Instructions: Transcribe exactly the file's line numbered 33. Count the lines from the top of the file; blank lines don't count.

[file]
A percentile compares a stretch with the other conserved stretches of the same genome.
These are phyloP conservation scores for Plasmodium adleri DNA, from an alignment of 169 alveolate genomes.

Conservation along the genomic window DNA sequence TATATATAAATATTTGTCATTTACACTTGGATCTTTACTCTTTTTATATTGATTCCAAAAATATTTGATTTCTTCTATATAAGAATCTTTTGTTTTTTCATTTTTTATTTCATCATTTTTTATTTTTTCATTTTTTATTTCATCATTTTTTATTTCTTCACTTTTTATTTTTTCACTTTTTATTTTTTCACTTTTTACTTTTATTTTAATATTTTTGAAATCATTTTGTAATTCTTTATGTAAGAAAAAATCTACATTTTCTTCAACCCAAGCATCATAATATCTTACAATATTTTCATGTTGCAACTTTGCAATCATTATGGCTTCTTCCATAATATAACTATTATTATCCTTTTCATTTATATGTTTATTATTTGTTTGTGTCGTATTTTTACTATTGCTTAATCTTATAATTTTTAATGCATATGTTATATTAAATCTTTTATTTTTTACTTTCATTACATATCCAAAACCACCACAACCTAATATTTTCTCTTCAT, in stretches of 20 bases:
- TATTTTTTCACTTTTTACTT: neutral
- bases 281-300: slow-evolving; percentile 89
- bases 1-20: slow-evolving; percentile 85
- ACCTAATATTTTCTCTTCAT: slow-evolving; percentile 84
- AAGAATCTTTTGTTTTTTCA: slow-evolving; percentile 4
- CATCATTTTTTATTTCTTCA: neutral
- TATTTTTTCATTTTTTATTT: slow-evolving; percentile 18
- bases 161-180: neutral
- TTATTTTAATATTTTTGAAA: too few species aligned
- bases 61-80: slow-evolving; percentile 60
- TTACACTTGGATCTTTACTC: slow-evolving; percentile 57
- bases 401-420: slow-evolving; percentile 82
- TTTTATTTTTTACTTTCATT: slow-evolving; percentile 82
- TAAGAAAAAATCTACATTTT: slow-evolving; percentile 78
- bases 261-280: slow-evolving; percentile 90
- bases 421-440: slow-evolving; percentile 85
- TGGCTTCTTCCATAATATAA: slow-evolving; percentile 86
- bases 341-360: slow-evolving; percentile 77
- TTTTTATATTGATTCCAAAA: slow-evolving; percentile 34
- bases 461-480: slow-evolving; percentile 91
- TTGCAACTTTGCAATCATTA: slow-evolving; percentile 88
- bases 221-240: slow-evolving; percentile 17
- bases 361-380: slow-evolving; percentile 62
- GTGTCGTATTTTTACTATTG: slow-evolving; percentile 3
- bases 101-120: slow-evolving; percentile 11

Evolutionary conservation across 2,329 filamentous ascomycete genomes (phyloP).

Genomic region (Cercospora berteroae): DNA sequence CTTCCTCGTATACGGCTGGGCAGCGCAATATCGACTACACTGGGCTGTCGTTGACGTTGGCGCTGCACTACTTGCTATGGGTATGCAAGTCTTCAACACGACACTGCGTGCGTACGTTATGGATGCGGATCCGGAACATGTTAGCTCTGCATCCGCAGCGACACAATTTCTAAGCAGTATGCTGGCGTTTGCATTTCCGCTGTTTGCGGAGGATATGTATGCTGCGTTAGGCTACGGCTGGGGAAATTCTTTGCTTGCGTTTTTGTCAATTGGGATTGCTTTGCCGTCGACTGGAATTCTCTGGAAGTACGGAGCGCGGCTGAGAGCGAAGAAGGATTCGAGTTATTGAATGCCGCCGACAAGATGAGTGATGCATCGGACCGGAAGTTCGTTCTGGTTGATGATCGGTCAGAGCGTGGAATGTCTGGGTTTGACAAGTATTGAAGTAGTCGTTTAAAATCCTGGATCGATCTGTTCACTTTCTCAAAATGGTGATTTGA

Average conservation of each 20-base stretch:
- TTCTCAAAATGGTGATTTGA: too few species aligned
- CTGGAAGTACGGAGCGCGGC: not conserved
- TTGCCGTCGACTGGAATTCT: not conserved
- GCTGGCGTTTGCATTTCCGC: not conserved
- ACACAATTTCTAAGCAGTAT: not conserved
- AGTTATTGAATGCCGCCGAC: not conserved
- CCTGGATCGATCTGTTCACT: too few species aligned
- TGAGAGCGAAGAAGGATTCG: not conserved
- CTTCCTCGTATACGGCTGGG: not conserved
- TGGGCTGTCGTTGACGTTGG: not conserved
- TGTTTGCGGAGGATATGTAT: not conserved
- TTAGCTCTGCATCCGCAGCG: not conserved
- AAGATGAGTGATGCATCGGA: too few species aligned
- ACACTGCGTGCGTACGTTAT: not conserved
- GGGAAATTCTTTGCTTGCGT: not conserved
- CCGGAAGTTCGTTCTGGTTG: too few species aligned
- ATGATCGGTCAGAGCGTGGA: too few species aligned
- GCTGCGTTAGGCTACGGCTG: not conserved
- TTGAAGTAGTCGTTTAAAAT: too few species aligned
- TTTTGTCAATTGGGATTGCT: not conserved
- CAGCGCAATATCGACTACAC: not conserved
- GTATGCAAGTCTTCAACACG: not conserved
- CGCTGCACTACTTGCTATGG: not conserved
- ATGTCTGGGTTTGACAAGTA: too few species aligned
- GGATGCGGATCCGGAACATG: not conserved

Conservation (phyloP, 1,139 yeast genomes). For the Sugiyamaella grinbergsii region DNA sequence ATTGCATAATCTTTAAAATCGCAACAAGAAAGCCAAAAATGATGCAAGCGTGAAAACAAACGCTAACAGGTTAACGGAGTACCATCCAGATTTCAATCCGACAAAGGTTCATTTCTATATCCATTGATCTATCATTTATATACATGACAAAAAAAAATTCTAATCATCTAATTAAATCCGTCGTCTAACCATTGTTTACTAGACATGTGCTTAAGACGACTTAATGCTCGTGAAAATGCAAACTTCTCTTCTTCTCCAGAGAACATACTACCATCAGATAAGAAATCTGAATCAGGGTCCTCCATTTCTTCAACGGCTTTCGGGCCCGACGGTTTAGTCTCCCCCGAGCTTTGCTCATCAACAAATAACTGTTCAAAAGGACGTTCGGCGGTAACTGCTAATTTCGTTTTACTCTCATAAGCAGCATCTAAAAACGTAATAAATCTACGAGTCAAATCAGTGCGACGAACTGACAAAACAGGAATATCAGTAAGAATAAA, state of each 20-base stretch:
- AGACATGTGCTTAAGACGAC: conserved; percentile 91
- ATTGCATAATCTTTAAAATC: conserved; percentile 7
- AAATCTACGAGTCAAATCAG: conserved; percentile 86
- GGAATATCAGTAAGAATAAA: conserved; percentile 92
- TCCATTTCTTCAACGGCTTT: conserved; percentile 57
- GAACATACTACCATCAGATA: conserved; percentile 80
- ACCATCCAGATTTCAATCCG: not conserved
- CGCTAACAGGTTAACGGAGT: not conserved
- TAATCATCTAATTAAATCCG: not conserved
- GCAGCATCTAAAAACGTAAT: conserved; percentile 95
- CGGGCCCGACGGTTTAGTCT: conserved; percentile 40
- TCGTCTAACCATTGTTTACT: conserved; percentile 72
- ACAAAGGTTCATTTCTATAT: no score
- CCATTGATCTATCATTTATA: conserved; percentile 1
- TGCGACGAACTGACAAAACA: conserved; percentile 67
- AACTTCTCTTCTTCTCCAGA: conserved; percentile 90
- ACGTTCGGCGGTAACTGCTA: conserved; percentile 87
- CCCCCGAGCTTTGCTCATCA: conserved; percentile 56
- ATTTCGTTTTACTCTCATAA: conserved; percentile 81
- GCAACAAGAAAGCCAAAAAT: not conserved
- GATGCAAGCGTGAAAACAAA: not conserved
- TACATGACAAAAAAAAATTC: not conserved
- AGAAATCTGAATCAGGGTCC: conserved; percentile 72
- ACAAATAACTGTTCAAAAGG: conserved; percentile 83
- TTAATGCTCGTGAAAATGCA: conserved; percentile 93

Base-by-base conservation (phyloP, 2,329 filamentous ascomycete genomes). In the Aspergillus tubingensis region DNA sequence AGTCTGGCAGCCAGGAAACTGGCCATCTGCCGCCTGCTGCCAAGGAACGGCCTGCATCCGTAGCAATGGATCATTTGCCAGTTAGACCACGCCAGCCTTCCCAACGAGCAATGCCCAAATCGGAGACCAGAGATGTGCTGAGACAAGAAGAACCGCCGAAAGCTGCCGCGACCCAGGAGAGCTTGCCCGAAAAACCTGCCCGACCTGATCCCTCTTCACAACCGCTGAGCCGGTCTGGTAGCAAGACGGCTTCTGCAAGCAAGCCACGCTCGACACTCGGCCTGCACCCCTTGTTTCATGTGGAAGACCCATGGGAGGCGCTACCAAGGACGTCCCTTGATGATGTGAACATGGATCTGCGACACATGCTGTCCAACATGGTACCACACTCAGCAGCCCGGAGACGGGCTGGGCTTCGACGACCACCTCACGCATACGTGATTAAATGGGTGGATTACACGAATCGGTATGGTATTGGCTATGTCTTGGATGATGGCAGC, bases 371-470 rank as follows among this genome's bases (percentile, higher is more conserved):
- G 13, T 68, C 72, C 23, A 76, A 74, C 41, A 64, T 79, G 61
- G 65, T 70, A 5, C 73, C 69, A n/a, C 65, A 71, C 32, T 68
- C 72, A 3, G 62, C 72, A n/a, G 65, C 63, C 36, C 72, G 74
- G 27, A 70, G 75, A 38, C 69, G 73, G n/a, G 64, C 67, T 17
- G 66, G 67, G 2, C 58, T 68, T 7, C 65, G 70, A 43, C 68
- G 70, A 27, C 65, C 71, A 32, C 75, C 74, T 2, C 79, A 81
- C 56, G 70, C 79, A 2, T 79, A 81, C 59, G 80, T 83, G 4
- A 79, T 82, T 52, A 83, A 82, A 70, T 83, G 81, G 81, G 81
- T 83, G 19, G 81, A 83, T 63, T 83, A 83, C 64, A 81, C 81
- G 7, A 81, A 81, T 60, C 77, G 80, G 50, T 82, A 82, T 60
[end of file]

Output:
- CTGGAAGTACGGAGCGCGGC: not conserved